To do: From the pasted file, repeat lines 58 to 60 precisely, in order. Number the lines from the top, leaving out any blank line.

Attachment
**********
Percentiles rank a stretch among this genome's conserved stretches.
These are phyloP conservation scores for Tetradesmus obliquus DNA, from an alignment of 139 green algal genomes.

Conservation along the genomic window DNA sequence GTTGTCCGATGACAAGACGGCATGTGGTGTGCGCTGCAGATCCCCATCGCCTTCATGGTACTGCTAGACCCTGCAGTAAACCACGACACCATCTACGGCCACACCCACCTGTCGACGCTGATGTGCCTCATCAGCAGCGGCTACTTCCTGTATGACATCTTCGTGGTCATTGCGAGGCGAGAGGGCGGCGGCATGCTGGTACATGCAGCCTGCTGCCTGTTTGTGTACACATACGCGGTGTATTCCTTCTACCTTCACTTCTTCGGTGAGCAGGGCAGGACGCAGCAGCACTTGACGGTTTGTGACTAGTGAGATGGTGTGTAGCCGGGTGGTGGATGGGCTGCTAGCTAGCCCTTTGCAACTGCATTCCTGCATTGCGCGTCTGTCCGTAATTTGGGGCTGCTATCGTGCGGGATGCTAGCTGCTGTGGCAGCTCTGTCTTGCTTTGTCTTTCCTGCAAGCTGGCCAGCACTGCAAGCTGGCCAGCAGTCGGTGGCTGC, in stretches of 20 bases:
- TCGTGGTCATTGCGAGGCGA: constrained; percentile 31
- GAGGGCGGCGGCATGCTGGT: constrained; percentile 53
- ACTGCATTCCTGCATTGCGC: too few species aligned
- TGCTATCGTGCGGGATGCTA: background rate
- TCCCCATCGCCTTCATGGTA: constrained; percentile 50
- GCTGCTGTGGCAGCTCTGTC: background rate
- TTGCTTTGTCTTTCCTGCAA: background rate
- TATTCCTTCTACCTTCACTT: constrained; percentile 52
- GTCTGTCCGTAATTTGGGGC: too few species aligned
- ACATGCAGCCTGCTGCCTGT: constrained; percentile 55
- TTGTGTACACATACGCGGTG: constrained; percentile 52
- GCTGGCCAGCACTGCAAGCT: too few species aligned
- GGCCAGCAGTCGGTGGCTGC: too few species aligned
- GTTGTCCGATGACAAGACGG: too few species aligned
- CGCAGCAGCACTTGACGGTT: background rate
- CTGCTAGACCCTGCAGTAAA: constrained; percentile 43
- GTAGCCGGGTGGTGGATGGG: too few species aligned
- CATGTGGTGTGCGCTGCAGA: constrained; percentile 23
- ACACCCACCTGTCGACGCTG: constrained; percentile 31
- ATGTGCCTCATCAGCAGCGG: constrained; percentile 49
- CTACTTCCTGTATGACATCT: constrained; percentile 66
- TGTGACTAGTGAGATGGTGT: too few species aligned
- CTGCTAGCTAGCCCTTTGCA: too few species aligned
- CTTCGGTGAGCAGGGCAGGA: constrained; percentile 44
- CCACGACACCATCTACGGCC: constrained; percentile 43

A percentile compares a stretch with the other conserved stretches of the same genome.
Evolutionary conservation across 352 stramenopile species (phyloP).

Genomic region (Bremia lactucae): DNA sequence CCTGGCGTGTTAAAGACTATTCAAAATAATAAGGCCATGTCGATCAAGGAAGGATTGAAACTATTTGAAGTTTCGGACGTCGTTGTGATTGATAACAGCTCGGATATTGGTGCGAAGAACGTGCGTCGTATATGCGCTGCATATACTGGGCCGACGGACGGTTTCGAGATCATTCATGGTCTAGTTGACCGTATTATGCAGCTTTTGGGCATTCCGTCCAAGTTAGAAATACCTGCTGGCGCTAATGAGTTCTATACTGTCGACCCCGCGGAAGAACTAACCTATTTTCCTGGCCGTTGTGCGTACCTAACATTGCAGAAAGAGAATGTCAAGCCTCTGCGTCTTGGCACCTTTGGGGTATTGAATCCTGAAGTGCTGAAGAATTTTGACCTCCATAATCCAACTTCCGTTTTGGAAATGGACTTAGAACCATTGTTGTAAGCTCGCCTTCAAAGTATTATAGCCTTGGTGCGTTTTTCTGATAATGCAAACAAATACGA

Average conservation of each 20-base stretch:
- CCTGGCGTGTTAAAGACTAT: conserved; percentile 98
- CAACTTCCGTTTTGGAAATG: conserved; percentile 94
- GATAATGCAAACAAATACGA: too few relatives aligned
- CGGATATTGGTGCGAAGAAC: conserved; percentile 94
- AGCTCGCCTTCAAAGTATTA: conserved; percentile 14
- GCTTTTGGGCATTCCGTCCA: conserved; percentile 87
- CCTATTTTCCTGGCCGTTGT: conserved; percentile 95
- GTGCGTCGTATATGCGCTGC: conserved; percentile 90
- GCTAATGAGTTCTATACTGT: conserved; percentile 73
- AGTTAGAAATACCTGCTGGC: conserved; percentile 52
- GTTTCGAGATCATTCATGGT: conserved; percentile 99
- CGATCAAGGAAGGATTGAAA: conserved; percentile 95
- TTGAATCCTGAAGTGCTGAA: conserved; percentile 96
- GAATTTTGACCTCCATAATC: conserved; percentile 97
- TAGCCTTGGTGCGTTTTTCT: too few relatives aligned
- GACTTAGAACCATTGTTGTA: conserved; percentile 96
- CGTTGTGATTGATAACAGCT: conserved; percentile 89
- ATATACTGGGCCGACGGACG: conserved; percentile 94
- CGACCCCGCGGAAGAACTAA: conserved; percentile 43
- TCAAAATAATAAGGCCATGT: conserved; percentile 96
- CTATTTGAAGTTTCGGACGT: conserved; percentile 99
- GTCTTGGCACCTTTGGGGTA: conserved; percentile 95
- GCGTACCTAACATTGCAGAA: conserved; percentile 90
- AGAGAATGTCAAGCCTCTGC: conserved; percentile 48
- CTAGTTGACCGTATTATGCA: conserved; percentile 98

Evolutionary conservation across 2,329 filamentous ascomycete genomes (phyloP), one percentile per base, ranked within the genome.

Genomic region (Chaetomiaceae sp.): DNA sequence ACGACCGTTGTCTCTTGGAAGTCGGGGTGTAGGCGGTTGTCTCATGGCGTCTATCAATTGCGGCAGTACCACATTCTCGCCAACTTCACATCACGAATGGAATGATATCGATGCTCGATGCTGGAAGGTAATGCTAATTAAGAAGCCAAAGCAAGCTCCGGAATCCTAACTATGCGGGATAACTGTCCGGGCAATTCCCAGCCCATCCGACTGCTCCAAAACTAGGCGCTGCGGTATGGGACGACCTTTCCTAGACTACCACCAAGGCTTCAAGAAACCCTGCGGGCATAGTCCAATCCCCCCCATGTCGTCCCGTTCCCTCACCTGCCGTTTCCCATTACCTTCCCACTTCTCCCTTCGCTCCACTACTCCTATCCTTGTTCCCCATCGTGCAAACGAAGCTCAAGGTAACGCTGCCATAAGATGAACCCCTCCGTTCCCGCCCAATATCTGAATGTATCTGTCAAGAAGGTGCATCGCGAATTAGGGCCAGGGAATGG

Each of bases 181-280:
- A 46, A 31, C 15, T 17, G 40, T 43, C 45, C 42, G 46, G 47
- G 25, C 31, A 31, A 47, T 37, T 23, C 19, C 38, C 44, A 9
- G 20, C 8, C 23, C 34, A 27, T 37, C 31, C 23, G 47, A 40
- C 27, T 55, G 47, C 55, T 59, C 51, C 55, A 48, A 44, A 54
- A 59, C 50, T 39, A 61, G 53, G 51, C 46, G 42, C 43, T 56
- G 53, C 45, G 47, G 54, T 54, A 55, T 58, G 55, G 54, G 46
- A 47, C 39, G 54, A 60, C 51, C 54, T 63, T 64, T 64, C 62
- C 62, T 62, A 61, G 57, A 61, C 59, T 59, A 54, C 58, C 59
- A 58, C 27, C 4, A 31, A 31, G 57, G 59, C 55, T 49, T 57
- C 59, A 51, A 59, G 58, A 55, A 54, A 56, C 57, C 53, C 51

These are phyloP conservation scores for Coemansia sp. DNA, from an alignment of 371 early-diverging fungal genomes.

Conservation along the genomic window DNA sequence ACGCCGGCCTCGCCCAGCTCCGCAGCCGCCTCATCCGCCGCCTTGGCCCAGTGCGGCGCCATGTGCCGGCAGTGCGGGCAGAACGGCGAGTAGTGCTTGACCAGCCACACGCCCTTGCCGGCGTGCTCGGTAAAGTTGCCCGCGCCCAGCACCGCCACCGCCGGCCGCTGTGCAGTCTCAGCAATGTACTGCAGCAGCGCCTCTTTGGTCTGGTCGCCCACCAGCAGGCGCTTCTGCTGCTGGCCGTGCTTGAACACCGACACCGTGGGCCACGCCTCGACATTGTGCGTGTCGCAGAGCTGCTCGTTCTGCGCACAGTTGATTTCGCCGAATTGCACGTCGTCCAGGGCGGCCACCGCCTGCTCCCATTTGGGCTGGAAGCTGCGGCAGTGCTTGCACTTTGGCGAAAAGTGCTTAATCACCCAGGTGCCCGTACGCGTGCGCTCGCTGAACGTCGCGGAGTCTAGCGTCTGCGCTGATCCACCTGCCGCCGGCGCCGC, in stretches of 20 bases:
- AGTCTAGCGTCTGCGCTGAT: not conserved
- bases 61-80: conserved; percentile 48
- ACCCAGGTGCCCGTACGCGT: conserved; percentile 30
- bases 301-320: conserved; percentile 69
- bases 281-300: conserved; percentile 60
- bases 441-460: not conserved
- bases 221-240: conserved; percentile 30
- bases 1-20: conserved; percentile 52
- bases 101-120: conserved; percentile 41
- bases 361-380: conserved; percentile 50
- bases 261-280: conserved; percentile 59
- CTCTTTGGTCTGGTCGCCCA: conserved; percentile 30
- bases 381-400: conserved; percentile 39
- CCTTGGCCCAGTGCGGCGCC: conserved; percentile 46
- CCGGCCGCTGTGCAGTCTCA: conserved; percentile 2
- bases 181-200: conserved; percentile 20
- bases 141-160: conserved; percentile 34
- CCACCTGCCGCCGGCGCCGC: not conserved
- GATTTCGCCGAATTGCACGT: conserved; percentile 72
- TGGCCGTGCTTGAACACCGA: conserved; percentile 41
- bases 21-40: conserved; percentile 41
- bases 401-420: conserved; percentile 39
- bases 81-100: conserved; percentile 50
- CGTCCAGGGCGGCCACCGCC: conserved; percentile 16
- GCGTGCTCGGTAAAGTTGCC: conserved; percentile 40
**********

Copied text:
Evolutionary conservation across 2,329 filamentous ascomycete genomes (phyloP), one percentile per base, ranked within the genome.

Genomic region (Chaetomiaceae sp.): DNA sequence ACGACCGTTGTCTCTTGGAAGTCGGGGTGTAGGCGGTTGTCTCATGGCGTCTATCAATTGCGGCAGTACCACATTCTCGCCAACTTCACATCACGAATGGAATGATATCGATGCTCGATGCTGGAAGGTAATGCTAATTAAGAAGCCAAAGCAAGCTCCGGAATCCTAACTATGCGGGATAACTGTCCGGGCAATTCCCAGCCCATCCGACTGCTCCAAAACTAGGCGCTGCGGTATGGGACGACCTTTCCTAGACTACCACCAAGGCTTCAAGAAACCCTGCGGGCATAGTCCAATCCCCCCCATGTCGTCCCGTTCCCTCACCTGCCGTTTCCCATTACCTTCCCACTTCTCCCTTCGCTCCACTACTCCTATCCTTGTTCCCCATCGTGCAAACGAAGCTCAAGGTAACGCTGCCATAAGATGAACCCCTCCGTTCCCGCCCAATATCTGAATGTATCTGTCAAGAAGGTGCATCGCGAATTAGGGCCAGGGAATGG

Each of bases 181-280: